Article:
Smiley faces
Birthday cakes
Devil faces with little devil horns.

Stevie then remembered something from the only anthropology class he took in college. Something about how symbols were used to convey meaning, before letters and an alphabet.

So that where we were headed, Stevie thought. Our society’s regressing back to a time of signs and symbols and pictures.

Stevie brought the mug back to himself. He took a sip and his lips didn’t burn. He knew none of that was very important to him, at least not at the moment. Stevie refreshed his feed. He liked the tweet, retweeted the tweet and then left a comment, asking the YouTube celebrity to follow him.

Coffee Shop Tease

“You order an egg sandwich every day,” I said to my roommate Charlie. I walked with him to the coffee shop near the house we rented. We both understood the need for routine and adopted this as our morning office space.

Charlie said nothing and started eating. I didn’t mind the smell of the eggs and cheddar cheese. I would’ve ordered one everyday too. But seven dollars? That would have been thirty-five dollars a week, assuming I didn’t go to the coffee shop on weekends, which I almost always did. Thirty five dollars equaled a week’s worth of groceries.

We shared the table and kept to ourselves. I wanted to send thirty or so emails, but I was distracted. Distracted by a goddamn egg sandwich. Honestly, it was more about the money than the sandwich. I started calculating in my head the cost of cheddar cheese, a dozen eggs, and a loaf of bread. Fifteen dollars, tops, depending on the quality of each ingredient. If every sandwich contained two eggs, one slice of cheese and two slices of bread, I could have had six sandwiches a week.

Charlie left around eleven to our house for some scheduled Skype calls with his boss, who was based in New York City. I stayed because I still had twenty emails to send. Then I wanted to do some writing. Or watch YouTube videos.

“Is this seat taken?” this guy said. He was tall with a man-bun and a few day-old stubble, much like myself.

Now, I preferred to sit at a table by myself and only made exceptions for a couple people. But the coffee shop was popular and most people had to share tables. I avoided this, and a couple times made some excuse that I was saving a seat for my girlfriend. One time I said I was waiting for my grandmother, and the man next to me traded his seat for the other at my table, which had a shortened leg. No one wanted to sit in a chair that tilted, especially an old woman.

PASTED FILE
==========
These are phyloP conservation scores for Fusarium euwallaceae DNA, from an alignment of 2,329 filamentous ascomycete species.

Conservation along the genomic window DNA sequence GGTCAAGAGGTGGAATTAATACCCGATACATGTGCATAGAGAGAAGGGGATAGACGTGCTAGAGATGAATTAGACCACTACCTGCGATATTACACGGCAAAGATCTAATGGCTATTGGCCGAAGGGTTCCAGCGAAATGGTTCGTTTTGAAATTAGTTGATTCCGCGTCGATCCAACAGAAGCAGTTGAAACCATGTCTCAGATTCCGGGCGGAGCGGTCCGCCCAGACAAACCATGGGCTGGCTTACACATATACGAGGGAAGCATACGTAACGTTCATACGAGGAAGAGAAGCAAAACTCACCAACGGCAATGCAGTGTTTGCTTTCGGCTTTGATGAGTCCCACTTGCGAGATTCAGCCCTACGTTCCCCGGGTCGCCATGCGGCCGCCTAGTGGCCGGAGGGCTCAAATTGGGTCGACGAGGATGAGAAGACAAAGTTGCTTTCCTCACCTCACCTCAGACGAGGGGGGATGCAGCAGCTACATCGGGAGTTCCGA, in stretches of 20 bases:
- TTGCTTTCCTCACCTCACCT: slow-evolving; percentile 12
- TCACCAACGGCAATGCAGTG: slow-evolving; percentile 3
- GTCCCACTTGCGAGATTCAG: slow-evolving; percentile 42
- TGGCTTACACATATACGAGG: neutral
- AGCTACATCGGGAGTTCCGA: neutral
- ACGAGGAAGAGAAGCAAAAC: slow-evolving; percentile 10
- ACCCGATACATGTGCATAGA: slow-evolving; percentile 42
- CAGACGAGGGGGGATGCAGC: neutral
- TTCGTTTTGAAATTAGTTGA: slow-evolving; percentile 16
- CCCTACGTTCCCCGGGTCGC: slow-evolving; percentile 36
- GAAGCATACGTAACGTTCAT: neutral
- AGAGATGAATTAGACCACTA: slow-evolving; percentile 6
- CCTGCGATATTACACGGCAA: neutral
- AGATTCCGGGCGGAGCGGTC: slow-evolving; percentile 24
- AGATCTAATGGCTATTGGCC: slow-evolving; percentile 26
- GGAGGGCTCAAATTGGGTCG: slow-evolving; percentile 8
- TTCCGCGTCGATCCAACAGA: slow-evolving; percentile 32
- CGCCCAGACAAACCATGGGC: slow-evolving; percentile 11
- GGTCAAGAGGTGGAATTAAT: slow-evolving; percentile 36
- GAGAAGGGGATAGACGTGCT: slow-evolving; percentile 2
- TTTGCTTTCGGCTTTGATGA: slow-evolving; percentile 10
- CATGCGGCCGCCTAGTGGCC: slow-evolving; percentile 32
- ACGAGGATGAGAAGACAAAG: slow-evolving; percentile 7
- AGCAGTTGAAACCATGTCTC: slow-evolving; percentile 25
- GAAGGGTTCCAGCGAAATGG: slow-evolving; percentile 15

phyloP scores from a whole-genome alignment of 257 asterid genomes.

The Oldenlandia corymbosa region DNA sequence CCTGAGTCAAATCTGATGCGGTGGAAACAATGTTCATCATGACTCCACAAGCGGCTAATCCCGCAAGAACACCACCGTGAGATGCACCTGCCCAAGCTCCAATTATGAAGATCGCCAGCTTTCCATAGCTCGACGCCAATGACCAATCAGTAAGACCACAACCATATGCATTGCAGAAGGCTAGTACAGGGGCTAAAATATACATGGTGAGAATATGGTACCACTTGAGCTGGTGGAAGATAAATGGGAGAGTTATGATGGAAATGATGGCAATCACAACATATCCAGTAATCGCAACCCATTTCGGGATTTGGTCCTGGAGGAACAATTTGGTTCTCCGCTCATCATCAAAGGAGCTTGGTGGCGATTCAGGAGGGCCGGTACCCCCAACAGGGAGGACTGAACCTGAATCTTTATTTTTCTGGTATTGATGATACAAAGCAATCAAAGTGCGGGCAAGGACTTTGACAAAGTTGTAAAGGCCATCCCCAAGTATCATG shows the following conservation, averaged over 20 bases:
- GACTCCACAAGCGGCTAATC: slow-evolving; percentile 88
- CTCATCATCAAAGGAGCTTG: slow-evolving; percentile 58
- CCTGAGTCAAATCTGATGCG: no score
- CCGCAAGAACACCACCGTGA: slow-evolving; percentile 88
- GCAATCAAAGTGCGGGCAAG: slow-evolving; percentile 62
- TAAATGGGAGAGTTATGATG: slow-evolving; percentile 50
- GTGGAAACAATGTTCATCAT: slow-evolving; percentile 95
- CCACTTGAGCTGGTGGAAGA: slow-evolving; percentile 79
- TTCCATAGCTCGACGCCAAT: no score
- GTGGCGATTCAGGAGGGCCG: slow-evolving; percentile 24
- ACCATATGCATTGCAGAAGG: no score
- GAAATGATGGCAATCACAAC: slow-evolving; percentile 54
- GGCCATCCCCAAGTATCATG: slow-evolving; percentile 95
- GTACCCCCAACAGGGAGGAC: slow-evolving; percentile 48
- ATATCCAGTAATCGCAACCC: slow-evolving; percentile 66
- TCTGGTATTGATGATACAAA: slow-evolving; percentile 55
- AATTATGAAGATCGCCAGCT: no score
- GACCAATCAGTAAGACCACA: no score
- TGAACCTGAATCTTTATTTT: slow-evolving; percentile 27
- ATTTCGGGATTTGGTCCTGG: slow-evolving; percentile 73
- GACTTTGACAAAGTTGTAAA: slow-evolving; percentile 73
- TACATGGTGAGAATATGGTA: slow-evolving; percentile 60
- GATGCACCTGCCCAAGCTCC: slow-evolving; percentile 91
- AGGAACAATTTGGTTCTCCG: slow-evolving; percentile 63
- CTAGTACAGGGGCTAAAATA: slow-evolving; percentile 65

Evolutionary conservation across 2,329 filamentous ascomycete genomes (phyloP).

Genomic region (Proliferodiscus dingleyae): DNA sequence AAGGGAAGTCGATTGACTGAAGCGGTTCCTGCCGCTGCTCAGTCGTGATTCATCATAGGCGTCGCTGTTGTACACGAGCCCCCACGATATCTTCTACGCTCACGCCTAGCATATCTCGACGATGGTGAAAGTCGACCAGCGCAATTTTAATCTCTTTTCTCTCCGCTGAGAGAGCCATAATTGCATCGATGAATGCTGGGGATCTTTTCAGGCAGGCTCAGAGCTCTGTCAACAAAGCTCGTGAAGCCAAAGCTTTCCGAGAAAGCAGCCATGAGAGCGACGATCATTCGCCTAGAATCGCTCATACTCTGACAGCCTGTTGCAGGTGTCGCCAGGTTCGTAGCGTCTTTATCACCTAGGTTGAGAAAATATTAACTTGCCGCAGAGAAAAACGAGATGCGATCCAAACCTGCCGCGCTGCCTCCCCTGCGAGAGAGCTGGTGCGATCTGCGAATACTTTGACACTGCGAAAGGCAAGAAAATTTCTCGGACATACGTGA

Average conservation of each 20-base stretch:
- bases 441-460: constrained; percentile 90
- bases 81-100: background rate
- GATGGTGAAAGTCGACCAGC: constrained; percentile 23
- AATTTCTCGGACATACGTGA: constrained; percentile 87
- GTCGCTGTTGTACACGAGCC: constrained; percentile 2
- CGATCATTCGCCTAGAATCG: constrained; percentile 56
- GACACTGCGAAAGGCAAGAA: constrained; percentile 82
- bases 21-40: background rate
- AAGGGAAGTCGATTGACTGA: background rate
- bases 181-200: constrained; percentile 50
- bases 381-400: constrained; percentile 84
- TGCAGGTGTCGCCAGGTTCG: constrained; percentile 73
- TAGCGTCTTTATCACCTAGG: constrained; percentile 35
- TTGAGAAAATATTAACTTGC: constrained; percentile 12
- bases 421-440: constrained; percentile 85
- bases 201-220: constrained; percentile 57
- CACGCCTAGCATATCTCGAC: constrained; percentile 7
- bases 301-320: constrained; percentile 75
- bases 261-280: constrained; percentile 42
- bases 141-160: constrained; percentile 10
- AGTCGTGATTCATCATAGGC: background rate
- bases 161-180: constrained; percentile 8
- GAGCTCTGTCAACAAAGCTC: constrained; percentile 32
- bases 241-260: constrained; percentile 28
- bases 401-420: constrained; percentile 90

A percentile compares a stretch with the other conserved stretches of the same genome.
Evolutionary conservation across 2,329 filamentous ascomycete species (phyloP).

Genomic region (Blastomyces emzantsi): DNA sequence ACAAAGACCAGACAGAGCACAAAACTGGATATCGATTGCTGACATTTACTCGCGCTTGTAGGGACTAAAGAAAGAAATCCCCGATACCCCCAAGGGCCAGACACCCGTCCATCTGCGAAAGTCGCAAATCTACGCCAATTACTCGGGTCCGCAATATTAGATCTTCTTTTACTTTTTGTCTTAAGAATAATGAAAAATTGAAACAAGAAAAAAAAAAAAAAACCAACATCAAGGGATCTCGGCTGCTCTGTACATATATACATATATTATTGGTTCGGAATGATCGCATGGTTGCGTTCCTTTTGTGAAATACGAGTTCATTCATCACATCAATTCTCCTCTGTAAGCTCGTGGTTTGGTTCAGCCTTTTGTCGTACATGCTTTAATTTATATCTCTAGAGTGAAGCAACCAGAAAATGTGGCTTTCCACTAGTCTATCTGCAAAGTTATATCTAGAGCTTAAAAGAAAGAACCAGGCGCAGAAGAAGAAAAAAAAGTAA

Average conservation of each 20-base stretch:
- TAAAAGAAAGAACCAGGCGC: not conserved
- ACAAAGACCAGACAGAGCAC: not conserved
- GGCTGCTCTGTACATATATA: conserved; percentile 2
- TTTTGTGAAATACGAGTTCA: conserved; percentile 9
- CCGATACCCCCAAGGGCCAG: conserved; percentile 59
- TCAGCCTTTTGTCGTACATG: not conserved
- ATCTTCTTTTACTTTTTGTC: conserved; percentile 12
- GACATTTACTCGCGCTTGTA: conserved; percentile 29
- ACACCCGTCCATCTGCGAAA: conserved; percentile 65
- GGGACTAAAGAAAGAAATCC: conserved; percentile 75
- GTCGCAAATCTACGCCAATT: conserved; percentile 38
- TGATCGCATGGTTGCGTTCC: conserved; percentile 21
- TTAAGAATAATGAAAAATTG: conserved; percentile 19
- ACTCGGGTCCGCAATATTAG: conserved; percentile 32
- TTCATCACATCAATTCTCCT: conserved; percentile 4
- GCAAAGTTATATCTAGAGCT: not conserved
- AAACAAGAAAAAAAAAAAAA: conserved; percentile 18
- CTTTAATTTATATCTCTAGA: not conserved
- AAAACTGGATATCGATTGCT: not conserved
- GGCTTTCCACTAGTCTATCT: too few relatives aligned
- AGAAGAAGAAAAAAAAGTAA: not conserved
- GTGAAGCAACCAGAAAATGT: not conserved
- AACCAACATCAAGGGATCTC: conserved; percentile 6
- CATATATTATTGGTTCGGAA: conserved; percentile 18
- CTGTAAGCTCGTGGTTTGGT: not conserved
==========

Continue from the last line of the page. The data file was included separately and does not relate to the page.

But this morning, I let this guy sit with me. I didn’t want to feel like a dick.

“You’re certainly busy typing away,” he said to me.

I nodded and smiled. “I have a deadline to meet,” I said, which I suppose was true. It depended on the deadline. The emails had to go out by end of day, that was true. But the other deadline I imposed on myself, that one was three days away. This guy I didn’t know didn’t need to know that.

I sent off another couple emails before I was distracted again. I wasn’t really a dick, I thought. I just didn’t like to be disturbed. I was a guy who was easily distracted, and if that meant not wanting strangers sharing a table with me that should have been alright.

But then, I thought, why did I go out to coffee shops in the first place? Didn’t I just invite myself to be interrupted? And the people here are typically friendly, otherwise they wouldn’t spend their days at coffee shops. Was I a goddamn coffee shop tease?

The waiter came over and served this guy an egg sandwich.

“You ever have one from here before?” this guy asked.


“They’re freaking awesome.”

“Good for you.”

The guy let out a small laugh and returned to reading on his tablet.

Alright, now I really felt like a dick. He was probably regretting that he sat at my table. But it wasn’t my table. I chose to sit here just like the person before me, and the person after. Nothing at this coffee shop was mine.

Another hour or so passed and I finished sending off my emails. I was hopeful that I’d hear from someone this time. An interview was all I wanted.

“I’ll try the egg sandwich the next time I come here,” I said to the guy.